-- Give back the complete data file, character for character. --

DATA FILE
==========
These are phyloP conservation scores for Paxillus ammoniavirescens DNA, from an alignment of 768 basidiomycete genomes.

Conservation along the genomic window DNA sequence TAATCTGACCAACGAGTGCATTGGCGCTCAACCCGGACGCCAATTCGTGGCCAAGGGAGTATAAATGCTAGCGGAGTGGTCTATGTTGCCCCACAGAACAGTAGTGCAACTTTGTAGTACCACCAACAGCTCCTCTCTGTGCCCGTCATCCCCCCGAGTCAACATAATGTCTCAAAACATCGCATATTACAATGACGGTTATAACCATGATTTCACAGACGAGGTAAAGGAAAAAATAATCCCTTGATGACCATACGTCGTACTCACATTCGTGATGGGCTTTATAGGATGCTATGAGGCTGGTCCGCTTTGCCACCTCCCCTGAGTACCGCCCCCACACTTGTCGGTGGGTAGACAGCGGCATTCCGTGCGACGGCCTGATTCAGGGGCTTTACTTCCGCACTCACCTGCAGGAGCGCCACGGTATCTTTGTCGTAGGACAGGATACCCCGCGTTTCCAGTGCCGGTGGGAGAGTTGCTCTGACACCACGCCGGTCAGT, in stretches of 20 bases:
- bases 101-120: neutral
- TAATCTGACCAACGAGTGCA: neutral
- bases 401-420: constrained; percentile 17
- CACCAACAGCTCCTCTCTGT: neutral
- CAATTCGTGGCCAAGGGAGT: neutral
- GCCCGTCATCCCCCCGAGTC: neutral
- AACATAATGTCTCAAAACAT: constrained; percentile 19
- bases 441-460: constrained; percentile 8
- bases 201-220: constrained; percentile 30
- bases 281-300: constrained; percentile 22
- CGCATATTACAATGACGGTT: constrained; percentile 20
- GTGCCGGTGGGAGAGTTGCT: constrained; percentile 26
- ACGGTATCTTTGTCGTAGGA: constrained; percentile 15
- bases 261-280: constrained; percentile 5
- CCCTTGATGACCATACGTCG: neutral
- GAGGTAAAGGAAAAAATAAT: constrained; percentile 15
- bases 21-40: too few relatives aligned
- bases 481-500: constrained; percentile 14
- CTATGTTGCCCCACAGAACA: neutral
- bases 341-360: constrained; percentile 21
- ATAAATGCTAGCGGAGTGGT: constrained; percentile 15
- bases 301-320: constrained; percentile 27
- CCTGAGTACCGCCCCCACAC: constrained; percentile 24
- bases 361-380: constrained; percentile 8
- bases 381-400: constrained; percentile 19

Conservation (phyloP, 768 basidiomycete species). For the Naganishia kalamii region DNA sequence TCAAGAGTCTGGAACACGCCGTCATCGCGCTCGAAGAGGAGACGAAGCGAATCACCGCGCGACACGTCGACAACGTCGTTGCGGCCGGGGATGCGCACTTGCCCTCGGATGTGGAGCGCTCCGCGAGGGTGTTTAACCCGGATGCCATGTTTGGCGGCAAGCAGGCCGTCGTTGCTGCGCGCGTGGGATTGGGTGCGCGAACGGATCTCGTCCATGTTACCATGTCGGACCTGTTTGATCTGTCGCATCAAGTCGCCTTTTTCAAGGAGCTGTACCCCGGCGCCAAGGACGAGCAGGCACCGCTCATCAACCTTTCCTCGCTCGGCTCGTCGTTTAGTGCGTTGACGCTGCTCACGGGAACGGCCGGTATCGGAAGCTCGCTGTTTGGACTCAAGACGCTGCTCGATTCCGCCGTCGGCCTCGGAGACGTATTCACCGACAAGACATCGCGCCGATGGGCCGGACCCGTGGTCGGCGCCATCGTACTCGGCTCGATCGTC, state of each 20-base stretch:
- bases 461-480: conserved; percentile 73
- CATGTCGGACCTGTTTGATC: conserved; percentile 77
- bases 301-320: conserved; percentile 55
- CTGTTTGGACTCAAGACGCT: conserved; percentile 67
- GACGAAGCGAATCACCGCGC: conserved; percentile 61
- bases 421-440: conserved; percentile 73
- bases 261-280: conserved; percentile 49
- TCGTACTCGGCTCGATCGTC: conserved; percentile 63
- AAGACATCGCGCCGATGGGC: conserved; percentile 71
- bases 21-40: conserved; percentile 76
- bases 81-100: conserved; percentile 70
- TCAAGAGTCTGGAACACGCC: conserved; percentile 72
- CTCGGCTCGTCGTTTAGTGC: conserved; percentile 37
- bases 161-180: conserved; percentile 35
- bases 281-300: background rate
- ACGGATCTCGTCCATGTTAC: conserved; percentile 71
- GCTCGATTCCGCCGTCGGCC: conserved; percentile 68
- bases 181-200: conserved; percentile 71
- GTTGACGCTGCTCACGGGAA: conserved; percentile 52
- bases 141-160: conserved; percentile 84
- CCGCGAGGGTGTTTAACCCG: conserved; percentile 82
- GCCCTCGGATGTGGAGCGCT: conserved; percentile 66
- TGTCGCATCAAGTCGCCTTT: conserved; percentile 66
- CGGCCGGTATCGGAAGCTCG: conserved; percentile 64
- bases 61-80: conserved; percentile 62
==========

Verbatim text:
These are phyloP conservation scores for Paxillus ammoniavirescens DNA, from an alignment of 768 basidiomycete genomes.

Conservation along the genomic window DNA sequence TAATCTGACCAACGAGTGCATTGGCGCTCAACCCGGACGCCAATTCGTGGCCAAGGGAGTATAAATGCTAGCGGAGTGGTCTATGTTGCCCCACAGAACAGTAGTGCAACTTTGTAGTACCACCAACAGCTCCTCTCTGTGCCCGTCATCCCCCCGAGTCAACATAATGTCTCAAAACATCGCATATTACAATGACGGTTATAACCATGATTTCACAGACGAGGTAAAGGAAAAAATAATCCCTTGATGACCATACGTCGTACTCACATTCGTGATGGGCTTTATAGGATGCTATGAGGCTGGTCCGCTTTGCCACCTCCCCTGAGTACCGCCCCCACACTTGTCGGTGGGTAGACAGCGGCATTCCGTGCGACGGCCTGATTCAGGGGCTTTACTTCCGCACTCACCTGCAGGAGCGCCACGGTATCTTTGTCGTAGGACAGGATACCCCGCGTTTCCAGTGCCGGTGGGAGAGTTGCTCTGACACCACGCCGGTCAGT, in stretches of 20 bases:
- bases 101-120: neutral
- TAATCTGACCAACGAGTGCA: neutral
- bases 401-420: constrained; percentile 17
- CACCAACAGCTCCTCTCTGT: neutral
- CAATTCGTGGCCAAGGGAGT: neutral
- GCCCGTCATCCCCCCGAGTC: neutral
- AACATAATGTCTCAAAACAT: constrained; percentile 19
- bases 441-460: constrained; percentile 8
- bases 201-220: constrained; percentile 30
- bases 281-300: constrained; percentile 22
- CGCATATTACAATGACGGTT: constrained; percentile 20
- GTGCCGGTGGGAGAGTTGCT: constrained; percentile 26
- ACGGTATCTTTGTCGTAGGA: constrained; percentile 15
- bases 261-280: constrained; percentile 5
- CCCTTGATGACCATACGTCG: neutral
- GAGGTAAAGGAAAAAATAAT: constrained; percentile 15
- bases 21-40: too few relatives aligned
- bases 481-500: constrained; percentile 14
- CTATGTTGCCCCACAGAACA: neutral
- bases 341-360: constrained; percentile 21
- ATAAATGCTAGCGGAGTGGT: constrained; percentile 15
- bases 301-320: constrained; percentile 27
- CCTGAGTACCGCCCCCACAC: constrained; percentile 24
- bases 361-380: constrained; percentile 8
- bases 381-400: constrained; percentile 19

Conservation (phyloP, 768 basidiomycete species). For the Naganishia kalamii region DNA sequence TCAAGAGTCTGGAACACGCCGTCATCGCGCTCGAAGAGGAGACGAAGCGAATCACCGCGCGACACGTCGACAACGTCGTTGCGGCCGGGGATGCGCACTTGCCCTCGGATGTGGAGCGCTCCGCGAGGGTGTTTAACCCGGATGCCATGTTTGGCGGCAAGCAGGCCGTCGTTGCTGCGCGCGTGGGATTGGGTGCGCGAACGGATCTCGTCCATGTTACCATGTCGGACCTGTTTGATCTGTCGCATCAAGTCGCCTTTTTCAAGGAGCTGTACCCCGGCGCCAAGGACGAGCAGGCACCGCTCATCAACCTTTCCTCGCTCGGCTCGTCGTTTAGTGCGTTGACGCTGCTCACGGGAACGGCCGGTATCGGAAGCTCGCTGTTTGGACTCAAGACGCTGCTCGATTCCGCCGTCGGCCTCGGAGACGTATTCACCGACAAGACATCGCGCCGATGGGCCGGACCCGTGGTCGGCGCCATCGTACTCGGCTCGATCGTC, state of each 20-base stretch:
- bases 461-480: conserved; percentile 73
- CATGTCGGACCTGTTTGATC: conserved; percentile 77
- bases 301-320: conserved; percentile 55
- CTGTTTGGACTCAAGACGCT: conserved; percentile 67
- GACGAAGCGAATCACCGCGC: conserved; percentile 61
- bases 421-440: conserved; percentile 73
- bases 261-280: conserved; percentile 49
- TCGTACTCGGCTCGATCGTC: conserved; percentile 63
- AAGACATCGCGCCGATGGGC: conserved; percentile 71
- bases 21-40: conserved; percentile 76
- bases 81-100: conserved; percentile 70
- TCAAGAGTCTGGAACACGCC: conserved; percentile 72
- CTCGGCTCGTCGTTTAGTGC: conserved; percentile 37
- bases 161-180: conserved; percentile 35
- bases 281-300: background rate
- ACGGATCTCGTCCATGTTAC: conserved; percentile 71
- GCTCGATTCCGCCGTCGGCC: conserved; percentile 68
- bases 181-200: conserved; percentile 71
- GTTGACGCTGCTCACGGGAA: conserved; percentile 52
- bases 141-160: conserved; percentile 84
- CCGCGAGGGTGTTTAACCCG: conserved; percentile 82
- GCCCTCGGATGTGGAGCGCT: conserved; percentile 66
- TGTCGCATCAAGTCGCCTTT: conserved; percentile 66
- CGGCCGGTATCGGAAGCTCG: conserved; percentile 64
- bases 61-80: conserved; percentile 62